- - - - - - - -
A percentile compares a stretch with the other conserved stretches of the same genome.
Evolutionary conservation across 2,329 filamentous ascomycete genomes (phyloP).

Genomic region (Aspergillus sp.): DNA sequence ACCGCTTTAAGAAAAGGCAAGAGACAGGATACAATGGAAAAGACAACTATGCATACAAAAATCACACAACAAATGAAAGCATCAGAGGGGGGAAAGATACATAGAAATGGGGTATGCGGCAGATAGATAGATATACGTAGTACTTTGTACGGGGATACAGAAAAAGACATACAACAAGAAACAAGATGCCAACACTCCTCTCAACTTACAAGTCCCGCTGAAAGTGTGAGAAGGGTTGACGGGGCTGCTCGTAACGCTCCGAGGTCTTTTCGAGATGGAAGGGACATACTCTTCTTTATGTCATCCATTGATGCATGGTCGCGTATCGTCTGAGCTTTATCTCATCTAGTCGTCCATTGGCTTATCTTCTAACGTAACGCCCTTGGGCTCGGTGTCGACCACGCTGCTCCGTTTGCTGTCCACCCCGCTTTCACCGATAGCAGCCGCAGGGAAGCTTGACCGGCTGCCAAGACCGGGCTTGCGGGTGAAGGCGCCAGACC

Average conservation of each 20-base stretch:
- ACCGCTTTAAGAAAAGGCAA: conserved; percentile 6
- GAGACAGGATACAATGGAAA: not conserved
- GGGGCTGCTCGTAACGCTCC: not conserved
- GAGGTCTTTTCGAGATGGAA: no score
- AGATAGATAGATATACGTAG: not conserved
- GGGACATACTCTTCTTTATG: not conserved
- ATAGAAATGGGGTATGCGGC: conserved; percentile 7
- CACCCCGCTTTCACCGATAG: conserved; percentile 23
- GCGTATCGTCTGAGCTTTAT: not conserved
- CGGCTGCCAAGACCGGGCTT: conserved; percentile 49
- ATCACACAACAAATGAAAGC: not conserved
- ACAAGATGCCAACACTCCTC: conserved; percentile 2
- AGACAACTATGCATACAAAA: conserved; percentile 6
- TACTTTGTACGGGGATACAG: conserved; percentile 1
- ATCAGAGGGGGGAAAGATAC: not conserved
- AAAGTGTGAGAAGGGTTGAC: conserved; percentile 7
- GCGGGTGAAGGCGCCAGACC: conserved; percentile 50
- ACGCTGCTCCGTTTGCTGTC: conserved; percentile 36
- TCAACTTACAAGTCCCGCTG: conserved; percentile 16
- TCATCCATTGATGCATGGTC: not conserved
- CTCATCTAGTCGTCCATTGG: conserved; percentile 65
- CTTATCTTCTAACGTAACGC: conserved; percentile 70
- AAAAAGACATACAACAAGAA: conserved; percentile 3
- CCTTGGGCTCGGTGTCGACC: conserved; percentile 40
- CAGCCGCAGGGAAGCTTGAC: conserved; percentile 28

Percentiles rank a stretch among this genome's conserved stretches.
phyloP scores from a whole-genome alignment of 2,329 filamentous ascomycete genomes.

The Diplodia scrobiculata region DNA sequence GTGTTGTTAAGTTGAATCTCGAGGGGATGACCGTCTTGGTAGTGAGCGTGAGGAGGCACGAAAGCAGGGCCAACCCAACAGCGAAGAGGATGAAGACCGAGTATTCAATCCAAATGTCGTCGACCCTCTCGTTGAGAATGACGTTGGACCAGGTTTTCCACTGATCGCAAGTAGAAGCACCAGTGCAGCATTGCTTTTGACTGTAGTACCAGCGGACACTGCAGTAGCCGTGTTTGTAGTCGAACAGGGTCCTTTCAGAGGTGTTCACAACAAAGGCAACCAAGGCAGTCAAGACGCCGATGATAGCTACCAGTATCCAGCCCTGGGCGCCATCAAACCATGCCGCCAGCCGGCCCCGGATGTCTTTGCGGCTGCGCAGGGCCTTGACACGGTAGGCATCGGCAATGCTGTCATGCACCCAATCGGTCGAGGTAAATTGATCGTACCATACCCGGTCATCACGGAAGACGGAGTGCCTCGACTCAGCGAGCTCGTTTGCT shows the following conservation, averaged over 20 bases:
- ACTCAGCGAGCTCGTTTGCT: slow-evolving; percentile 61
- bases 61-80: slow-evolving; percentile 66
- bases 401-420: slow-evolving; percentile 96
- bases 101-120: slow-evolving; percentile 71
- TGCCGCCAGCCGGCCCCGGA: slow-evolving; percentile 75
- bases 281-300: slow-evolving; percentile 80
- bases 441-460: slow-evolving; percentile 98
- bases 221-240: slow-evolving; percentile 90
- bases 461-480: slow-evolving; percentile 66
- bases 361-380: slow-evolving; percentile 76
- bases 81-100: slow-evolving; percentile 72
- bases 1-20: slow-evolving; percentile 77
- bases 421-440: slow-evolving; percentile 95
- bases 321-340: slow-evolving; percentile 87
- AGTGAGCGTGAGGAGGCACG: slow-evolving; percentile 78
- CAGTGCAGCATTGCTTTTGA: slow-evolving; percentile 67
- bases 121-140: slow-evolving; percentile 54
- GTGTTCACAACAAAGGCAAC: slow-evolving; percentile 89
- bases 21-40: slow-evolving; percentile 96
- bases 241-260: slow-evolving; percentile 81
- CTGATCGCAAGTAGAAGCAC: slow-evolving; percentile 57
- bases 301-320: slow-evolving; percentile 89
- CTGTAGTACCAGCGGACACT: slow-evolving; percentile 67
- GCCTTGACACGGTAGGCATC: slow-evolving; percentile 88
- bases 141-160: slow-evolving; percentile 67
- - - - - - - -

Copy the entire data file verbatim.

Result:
A percentile compares a stretch with the other conserved stretches of the same genome.
Evolutionary conservation across 2,329 filamentous ascomycete genomes (phyloP).

Genomic region (Aspergillus sp.): DNA sequence ACCGCTTTAAGAAAAGGCAAGAGACAGGATACAATGGAAAAGACAACTATGCATACAAAAATCACACAACAAATGAAAGCATCAGAGGGGGGAAAGATACATAGAAATGGGGTATGCGGCAGATAGATAGATATACGTAGTACTTTGTACGGGGATACAGAAAAAGACATACAACAAGAAACAAGATGCCAACACTCCTCTCAACTTACAAGTCCCGCTGAAAGTGTGAGAAGGGTTGACGGGGCTGCTCGTAACGCTCCGAGGTCTTTTCGAGATGGAAGGGACATACTCTTCTTTATGTCATCCATTGATGCATGGTCGCGTATCGTCTGAGCTTTATCTCATCTAGTCGTCCATTGGCTTATCTTCTAACGTAACGCCCTTGGGCTCGGTGTCGACCACGCTGCTCCGTTTGCTGTCCACCCCGCTTTCACCGATAGCAGCCGCAGGGAAGCTTGACCGGCTGCCAAGACCGGGCTTGCGGGTGAAGGCGCCAGACC

Average conservation of each 20-base stretch:
- ACCGCTTTAAGAAAAGGCAA: conserved; percentile 6
- GAGACAGGATACAATGGAAA: not conserved
- GGGGCTGCTCGTAACGCTCC: not conserved
- GAGGTCTTTTCGAGATGGAA: no score
- AGATAGATAGATATACGTAG: not conserved
- GGGACATACTCTTCTTTATG: not conserved
- ATAGAAATGGGGTATGCGGC: conserved; percentile 7
- CACCCCGCTTTCACCGATAG: conserved; percentile 23
- GCGTATCGTCTGAGCTTTAT: not conserved
- CGGCTGCCAAGACCGGGCTT: conserved; percentile 49
- ATCACACAACAAATGAAAGC: not conserved
- ACAAGATGCCAACACTCCTC: conserved; percentile 2
- AGACAACTATGCATACAAAA: conserved; percentile 6
- TACTTTGTACGGGGATACAG: conserved; percentile 1
- ATCAGAGGGGGGAAAGATAC: not conserved
- AAAGTGTGAGAAGGGTTGAC: conserved; percentile 7
- GCGGGTGAAGGCGCCAGACC: conserved; percentile 50
- ACGCTGCTCCGTTTGCTGTC: conserved; percentile 36
- TCAACTTACAAGTCCCGCTG: conserved; percentile 16
- TCATCCATTGATGCATGGTC: not conserved
- CTCATCTAGTCGTCCATTGG: conserved; percentile 65
- CTTATCTTCTAACGTAACGC: conserved; percentile 70
- AAAAAGACATACAACAAGAA: conserved; percentile 3
- CCTTGGGCTCGGTGTCGACC: conserved; percentile 40
- CAGCCGCAGGGAAGCTTGAC: conserved; percentile 28

Percentiles rank a stretch among this genome's conserved stretches.
phyloP scores from a whole-genome alignment of 2,329 filamentous ascomycete genomes.

The Diplodia scrobiculata region DNA sequence GTGTTGTTAAGTTGAATCTCGAGGGGATGACCGTCTTGGTAGTGAGCGTGAGGAGGCACGAAAGCAGGGCCAACCCAACAGCGAAGAGGATGAAGACCGAGTATTCAATCCAAATGTCGTCGACCCTCTCGTTGAGAATGACGTTGGACCAGGTTTTCCACTGATCGCAAGTAGAAGCACCAGTGCAGCATTGCTTTTGACTGTAGTACCAGCGGACACTGCAGTAGCCGTGTTTGTAGTCGAACAGGGTCCTTTCAGAGGTGTTCACAACAAAGGCAACCAAGGCAGTCAAGACGCCGATGATAGCTACCAGTATCCAGCCCTGGGCGCCATCAAACCATGCCGCCAGCCGGCCCCGGATGTCTTTGCGGCTGCGCAGGGCCTTGACACGGTAGGCATCGGCAATGCTGTCATGCACCCAATCGGTCGAGGTAAATTGATCGTACCATACCCGGTCATCACGGAAGACGGAGTGCCTCGACTCAGCGAGCTCGTTTGCT shows the following conservation, averaged over 20 bases:
- ACTCAGCGAGCTCGTTTGCT: slow-evolving; percentile 61
- bases 61-80: slow-evolving; percentile 66
- bases 401-420: slow-evolving; percentile 96
- bases 101-120: slow-evolving; percentile 71
- TGCCGCCAGCCGGCCCCGGA: slow-evolving; percentile 75
- bases 281-300: slow-evolving; percentile 80
- bases 441-460: slow-evolving; percentile 98
- bases 221-240: slow-evolving; percentile 90
- bases 461-480: slow-evolving; percentile 66
- bases 361-380: slow-evolving; percentile 76
- bases 81-100: slow-evolving; percentile 72
- bases 1-20: slow-evolving; percentile 77
- bases 421-440: slow-evolving; percentile 95
- bases 321-340: slow-evolving; percentile 87
- AGTGAGCGTGAGGAGGCACG: slow-evolving; percentile 78
- CAGTGCAGCATTGCTTTTGA: slow-evolving; percentile 67
- bases 121-140: slow-evolving; percentile 54
- GTGTTCACAACAAAGGCAAC: slow-evolving; percentile 89
- bases 21-40: slow-evolving; percentile 96
- bases 241-260: slow-evolving; percentile 81
- CTGATCGCAAGTAGAAGCAC: slow-evolving; percentile 57
- bases 301-320: slow-evolving; percentile 89
- CTGTAGTACCAGCGGACACT: slow-evolving; percentile 67
- GCCTTGACACGGTAGGCATC: slow-evolving; percentile 88
- bases 141-160: slow-evolving; percentile 67